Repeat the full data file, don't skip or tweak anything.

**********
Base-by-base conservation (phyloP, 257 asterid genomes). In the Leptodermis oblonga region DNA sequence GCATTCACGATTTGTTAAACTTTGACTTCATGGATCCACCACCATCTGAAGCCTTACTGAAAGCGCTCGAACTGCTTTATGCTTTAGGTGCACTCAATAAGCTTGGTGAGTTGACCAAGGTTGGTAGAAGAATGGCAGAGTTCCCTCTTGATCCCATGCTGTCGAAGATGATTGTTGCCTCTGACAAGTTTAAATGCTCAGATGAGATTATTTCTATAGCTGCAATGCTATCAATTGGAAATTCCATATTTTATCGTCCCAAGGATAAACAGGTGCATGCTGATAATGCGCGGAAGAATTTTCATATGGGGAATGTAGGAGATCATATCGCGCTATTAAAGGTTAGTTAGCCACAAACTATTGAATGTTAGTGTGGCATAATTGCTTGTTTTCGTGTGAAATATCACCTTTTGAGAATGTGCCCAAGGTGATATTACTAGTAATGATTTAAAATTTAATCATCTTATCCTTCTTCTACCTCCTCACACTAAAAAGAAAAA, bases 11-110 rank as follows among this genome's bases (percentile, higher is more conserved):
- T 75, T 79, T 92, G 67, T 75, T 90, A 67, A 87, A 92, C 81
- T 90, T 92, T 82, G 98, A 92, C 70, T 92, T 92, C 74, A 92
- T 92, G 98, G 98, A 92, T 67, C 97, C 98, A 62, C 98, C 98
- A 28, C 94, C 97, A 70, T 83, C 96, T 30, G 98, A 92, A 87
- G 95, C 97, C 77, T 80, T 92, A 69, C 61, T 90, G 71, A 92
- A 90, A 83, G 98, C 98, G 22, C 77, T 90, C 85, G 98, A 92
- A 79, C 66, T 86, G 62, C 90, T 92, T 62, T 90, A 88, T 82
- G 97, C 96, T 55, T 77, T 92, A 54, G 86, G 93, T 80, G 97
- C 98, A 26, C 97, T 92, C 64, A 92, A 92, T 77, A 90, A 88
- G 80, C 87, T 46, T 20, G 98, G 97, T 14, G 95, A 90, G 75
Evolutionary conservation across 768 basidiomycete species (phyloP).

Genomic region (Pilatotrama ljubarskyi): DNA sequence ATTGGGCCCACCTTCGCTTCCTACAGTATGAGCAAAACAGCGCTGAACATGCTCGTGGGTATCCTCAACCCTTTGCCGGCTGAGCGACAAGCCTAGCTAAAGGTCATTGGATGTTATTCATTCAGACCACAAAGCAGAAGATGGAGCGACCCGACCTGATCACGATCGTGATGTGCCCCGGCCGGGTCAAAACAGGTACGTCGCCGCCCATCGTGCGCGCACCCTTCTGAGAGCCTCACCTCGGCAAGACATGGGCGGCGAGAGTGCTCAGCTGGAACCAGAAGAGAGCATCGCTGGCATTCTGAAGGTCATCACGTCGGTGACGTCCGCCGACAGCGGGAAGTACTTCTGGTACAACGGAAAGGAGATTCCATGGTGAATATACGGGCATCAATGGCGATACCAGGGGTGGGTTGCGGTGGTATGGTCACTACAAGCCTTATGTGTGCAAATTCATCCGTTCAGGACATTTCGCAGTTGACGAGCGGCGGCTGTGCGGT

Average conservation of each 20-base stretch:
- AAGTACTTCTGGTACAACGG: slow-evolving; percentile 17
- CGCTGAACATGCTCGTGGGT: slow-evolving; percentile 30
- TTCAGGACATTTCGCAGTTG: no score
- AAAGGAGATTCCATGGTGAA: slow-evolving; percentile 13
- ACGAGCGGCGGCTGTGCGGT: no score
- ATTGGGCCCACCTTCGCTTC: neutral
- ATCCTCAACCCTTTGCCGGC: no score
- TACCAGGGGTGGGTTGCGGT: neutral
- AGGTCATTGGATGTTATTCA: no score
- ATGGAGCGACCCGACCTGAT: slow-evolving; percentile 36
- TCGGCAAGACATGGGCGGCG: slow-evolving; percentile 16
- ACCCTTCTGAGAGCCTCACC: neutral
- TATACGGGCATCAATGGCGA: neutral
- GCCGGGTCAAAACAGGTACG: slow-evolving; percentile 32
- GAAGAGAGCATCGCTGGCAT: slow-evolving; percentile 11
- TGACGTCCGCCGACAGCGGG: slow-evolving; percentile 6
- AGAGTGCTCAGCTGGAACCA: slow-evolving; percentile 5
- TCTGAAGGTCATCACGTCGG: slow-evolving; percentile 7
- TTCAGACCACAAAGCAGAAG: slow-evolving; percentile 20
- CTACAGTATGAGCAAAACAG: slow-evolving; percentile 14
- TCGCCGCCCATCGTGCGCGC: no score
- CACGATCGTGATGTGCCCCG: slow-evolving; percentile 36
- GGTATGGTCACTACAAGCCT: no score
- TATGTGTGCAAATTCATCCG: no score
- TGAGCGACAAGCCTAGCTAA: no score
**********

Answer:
Base-by-base conservation (phyloP, 257 asterid genomes). In the Leptodermis oblonga region DNA sequence GCATTCACGATTTGTTAAACTTTGACTTCATGGATCCACCACCATCTGAAGCCTTACTGAAAGCGCTCGAACTGCTTTATGCTTTAGGTGCACTCAATAAGCTTGGTGAGTTGACCAAGGTTGGTAGAAGAATGGCAGAGTTCCCTCTTGATCCCATGCTGTCGAAGATGATTGTTGCCTCTGACAAGTTTAAATGCTCAGATGAGATTATTTCTATAGCTGCAATGCTATCAATTGGAAATTCCATATTTTATCGTCCCAAGGATAAACAGGTGCATGCTGATAATGCGCGGAAGAATTTTCATATGGGGAATGTAGGAGATCATATCGCGCTATTAAAGGTTAGTTAGCCACAAACTATTGAATGTTAGTGTGGCATAATTGCTTGTTTTCGTGTGAAATATCACCTTTTGAGAATGTGCCCAAGGTGATATTACTAGTAATGATTTAAAATTTAATCATCTTATCCTTCTTCTACCTCCTCACACTAAAAAGAAAAA, bases 11-110 rank as follows among this genome's bases (percentile, higher is more conserved):
- T 75, T 79, T 92, G 67, T 75, T 90, A 67, A 87, A 92, C 81
- T 90, T 92, T 82, G 98, A 92, C 70, T 92, T 92, C 74, A 92
- T 92, G 98, G 98, A 92, T 67, C 97, C 98, A 62, C 98, C 98
- A 28, C 94, C 97, A 70, T 83, C 96, T 30, G 98, A 92, A 87
- G 95, C 97, C 77, T 80, T 92, A 69, C 61, T 90, G 71, A 92
- A 90, A 83, G 98, C 98, G 22, C 77, T 90, C 85, G 98, A 92
- A 79, C 66, T 86, G 62, C 90, T 92, T 62, T 90, A 88, T 82
- G 97, C 96, T 55, T 77, T 92, A 54, G 86, G 93, T 80, G 97
- C 98, A 26, C 97, T 92, C 64, A 92, A 92, T 77, A 90, A 88
- G 80, C 87, T 46, T 20, G 98, G 97, T 14, G 95, A 90, G 75
Evolutionary conservation across 768 basidiomycete species (phyloP).

Genomic region (Pilatotrama ljubarskyi): DNA sequence ATTGGGCCCACCTTCGCTTCCTACAGTATGAGCAAAACAGCGCTGAACATGCTCGTGGGTATCCTCAACCCTTTGCCGGCTGAGCGACAAGCCTAGCTAAAGGTCATTGGATGTTATTCATTCAGACCACAAAGCAGAAGATGGAGCGACCCGACCTGATCACGATCGTGATGTGCCCCGGCCGGGTCAAAACAGGTACGTCGCCGCCCATCGTGCGCGCACCCTTCTGAGAGCCTCACCTCGGCAAGACATGGGCGGCGAGAGTGCTCAGCTGGAACCAGAAGAGAGCATCGCTGGCATTCTGAAGGTCATCACGTCGGTGACGTCCGCCGACAGCGGGAAGTACTTCTGGTACAACGGAAAGGAGATTCCATGGTGAATATACGGGCATCAATGGCGATACCAGGGGTGGGTTGCGGTGGTATGGTCACTACAAGCCTTATGTGTGCAAATTCATCCGTTCAGGACATTTCGCAGTTGACGAGCGGCGGCTGTGCGGT

Average conservation of each 20-base stretch:
- AAGTACTTCTGGTACAACGG: slow-evolving; percentile 17
- CGCTGAACATGCTCGTGGGT: slow-evolving; percentile 30
- TTCAGGACATTTCGCAGTTG: no score
- AAAGGAGATTCCATGGTGAA: slow-evolving; percentile 13
- ACGAGCGGCGGCTGTGCGGT: no score
- ATTGGGCCCACCTTCGCTTC: neutral
- ATCCTCAACCCTTTGCCGGC: no score
- TACCAGGGGTGGGTTGCGGT: neutral
- AGGTCATTGGATGTTATTCA: no score
- ATGGAGCGACCCGACCTGAT: slow-evolving; percentile 36
- TCGGCAAGACATGGGCGGCG: slow-evolving; percentile 16
- ACCCTTCTGAGAGCCTCACC: neutral
- TATACGGGCATCAATGGCGA: neutral
- GCCGGGTCAAAACAGGTACG: slow-evolving; percentile 32
- GAAGAGAGCATCGCTGGCAT: slow-evolving; percentile 11
- TGACGTCCGCCGACAGCGGG: slow-evolving; percentile 6
- AGAGTGCTCAGCTGGAACCA: slow-evolving; percentile 5
- TCTGAAGGTCATCACGTCGG: slow-evolving; percentile 7
- TTCAGACCACAAAGCAGAAG: slow-evolving; percentile 20
- CTACAGTATGAGCAAAACAG: slow-evolving; percentile 14
- TCGCCGCCCATCGTGCGCGC: no score
- CACGATCGTGATGTGCCCCG: slow-evolving; percentile 36
- GGTATGGTCACTACAAGCCT: no score
- TATGTGTGCAAATTCATCCG: no score
- TGAGCGACAAGCCTAGCTAA: no score